There have been some noted discussions and differences of opinion between the engineers on space flight who would like to automate everything and leave the pilots out of there. But you know in the final analysis, I can’t remember any of these decisions that were made with an absolute hard-over judgment. It seems to be there always have been, and still are, discussions going on to get the best possible answer. When you take a look at the NASA organization, 1958/1959, nobody would have thought what it has done over the years.

Nobody would have thought that the computers which took us to the Moon and back were the forerunners of today’s chips and today’s technology because of the money and the effort that NASA spent back in the ‘60s. Sure we would have computers; no question about it. But we wouldn’t have advanced, we wouldn’t be at the position we are today without that tremendous impetuous that NASA had in making the computers. Satellites, the incredible spate of information flowing back and forth from satellites all springing from the NASA organization. It’s remarkable what the organization has done, and is still doing. It’s just a great process.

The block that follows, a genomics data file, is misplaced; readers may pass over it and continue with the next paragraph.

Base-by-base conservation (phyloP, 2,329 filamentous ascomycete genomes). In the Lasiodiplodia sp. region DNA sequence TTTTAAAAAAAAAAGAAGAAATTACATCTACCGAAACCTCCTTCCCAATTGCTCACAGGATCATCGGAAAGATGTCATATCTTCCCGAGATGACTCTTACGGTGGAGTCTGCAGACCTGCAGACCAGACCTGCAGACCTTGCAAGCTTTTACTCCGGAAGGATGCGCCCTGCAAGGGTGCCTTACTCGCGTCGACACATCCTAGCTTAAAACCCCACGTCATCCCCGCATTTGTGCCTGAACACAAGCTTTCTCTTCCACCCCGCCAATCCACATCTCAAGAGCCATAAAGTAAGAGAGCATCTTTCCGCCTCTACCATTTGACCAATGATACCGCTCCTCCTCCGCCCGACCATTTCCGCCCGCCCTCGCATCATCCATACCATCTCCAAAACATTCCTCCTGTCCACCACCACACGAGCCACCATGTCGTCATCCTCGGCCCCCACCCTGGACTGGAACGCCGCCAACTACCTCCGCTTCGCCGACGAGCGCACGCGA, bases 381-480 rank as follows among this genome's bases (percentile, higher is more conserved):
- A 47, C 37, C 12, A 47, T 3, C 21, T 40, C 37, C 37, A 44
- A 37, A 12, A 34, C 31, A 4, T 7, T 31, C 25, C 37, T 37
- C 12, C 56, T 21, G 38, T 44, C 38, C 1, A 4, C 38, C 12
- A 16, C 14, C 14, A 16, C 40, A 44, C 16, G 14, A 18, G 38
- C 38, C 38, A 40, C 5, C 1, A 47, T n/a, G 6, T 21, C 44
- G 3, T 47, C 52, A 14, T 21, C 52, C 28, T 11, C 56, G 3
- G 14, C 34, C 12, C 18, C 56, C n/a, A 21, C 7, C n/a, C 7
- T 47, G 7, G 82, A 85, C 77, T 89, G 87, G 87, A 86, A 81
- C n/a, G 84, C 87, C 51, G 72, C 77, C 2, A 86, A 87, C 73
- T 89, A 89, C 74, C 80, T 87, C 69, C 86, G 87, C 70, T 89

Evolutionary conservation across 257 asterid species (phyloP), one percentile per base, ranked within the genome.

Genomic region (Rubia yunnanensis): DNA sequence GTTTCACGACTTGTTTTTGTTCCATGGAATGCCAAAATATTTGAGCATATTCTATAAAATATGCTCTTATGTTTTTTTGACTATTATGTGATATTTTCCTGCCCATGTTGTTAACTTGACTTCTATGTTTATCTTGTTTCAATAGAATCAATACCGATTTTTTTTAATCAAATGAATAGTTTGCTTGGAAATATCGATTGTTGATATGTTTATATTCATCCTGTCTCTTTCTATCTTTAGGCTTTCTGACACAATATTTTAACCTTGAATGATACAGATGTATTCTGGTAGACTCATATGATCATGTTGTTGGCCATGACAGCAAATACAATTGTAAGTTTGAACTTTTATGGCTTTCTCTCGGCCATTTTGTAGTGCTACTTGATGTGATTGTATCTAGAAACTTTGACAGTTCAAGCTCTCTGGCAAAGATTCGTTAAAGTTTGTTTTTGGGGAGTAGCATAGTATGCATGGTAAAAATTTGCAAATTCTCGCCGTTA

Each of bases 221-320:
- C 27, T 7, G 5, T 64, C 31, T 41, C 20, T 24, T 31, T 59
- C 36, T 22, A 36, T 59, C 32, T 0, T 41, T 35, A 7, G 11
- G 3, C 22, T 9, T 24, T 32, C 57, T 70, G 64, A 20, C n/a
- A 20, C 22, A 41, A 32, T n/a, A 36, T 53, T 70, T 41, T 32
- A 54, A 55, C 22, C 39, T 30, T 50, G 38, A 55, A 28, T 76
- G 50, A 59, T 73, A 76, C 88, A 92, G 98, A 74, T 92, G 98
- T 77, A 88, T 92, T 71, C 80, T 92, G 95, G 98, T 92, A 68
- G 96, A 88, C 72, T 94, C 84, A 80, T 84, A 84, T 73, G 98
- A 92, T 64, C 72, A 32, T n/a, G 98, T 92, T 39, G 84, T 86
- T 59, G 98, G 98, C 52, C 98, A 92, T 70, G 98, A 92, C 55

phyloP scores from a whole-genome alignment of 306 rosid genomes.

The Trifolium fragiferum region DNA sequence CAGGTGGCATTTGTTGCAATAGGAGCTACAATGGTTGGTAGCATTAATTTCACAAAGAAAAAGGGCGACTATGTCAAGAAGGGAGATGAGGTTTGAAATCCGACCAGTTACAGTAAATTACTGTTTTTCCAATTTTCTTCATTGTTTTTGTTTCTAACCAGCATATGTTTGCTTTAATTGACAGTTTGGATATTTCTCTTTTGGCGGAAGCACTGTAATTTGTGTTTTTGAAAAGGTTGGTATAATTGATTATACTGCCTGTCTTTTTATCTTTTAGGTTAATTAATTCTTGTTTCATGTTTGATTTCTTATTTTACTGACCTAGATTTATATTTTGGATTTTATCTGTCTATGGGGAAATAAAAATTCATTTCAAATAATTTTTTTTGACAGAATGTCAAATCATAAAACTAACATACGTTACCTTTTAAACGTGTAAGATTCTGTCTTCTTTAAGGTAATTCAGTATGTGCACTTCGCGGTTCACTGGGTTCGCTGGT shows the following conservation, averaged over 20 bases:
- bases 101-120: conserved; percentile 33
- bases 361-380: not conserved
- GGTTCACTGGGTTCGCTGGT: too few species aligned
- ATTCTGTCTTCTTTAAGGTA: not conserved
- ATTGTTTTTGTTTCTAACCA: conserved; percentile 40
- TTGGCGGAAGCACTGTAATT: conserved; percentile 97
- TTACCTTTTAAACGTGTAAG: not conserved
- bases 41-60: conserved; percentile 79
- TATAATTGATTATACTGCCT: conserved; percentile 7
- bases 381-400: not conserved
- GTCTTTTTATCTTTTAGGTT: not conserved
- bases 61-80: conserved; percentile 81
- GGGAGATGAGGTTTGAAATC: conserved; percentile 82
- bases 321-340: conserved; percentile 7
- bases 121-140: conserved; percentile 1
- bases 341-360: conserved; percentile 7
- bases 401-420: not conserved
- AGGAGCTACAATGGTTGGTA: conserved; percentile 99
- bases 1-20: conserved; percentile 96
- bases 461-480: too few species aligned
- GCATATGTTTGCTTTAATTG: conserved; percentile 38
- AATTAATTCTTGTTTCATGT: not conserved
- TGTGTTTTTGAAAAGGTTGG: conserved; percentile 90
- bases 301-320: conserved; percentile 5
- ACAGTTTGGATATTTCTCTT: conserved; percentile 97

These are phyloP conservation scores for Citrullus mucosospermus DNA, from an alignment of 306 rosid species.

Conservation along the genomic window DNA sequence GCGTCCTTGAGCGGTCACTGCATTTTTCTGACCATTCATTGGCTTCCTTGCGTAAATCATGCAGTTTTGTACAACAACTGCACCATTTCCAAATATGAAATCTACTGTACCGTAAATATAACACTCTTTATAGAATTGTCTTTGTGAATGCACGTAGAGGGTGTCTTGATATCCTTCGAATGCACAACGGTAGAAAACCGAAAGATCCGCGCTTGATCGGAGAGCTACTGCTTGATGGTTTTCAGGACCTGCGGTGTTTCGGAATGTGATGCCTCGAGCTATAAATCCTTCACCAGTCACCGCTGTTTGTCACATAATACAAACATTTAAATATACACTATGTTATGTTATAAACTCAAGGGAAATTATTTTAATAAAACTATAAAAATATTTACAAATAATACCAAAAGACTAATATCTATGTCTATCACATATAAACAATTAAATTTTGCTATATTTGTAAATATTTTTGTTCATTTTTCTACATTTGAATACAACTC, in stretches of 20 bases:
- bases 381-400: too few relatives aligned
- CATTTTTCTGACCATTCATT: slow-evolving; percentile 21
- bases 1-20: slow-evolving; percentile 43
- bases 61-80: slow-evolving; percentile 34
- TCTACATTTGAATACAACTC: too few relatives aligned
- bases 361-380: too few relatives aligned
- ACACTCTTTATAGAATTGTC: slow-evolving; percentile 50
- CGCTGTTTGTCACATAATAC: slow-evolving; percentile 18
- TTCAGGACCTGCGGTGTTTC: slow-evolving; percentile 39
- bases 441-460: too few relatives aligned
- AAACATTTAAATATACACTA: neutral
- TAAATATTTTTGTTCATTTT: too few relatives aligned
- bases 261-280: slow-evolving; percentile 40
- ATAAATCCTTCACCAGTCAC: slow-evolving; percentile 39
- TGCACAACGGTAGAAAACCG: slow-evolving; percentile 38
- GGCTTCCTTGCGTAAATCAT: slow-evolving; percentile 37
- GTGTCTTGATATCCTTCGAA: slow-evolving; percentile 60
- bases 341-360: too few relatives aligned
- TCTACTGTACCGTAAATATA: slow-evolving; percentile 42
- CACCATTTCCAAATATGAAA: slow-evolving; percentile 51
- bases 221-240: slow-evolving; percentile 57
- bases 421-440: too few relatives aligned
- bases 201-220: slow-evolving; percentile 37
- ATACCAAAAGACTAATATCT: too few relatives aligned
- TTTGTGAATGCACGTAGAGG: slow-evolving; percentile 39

Neal: Let the record show that that commercial was totally unsolicited. That was Alan Shepard’s own thought. I’m just making that for the record.

Shepard: You didn’t have to apologize.

Neal: I’m not apologizing. I’m making sure that somebody watching this knows very well that that was pure Alan Shepard and not Roy Neal instigating a thought or two, or not NASA instigating a thought or two.

Shepard: They couldn’t accuse you of that, Roy.

Neal: But this is a NASA tape that we’re making. And I just want to make darn sure that the people watching it that that came right out of the blue and was pure you. That’s all.

Shepard: Well, it’s the truth.

Neal: Well Alan, thank you very much. It’s been a real pleasure.

Shepard: You think you got enough?

Neal: Well, if we don’t we’ll let the powers that be tell us that we ought to come back and do it again sometime.

Shepard: All right.

[End of Interview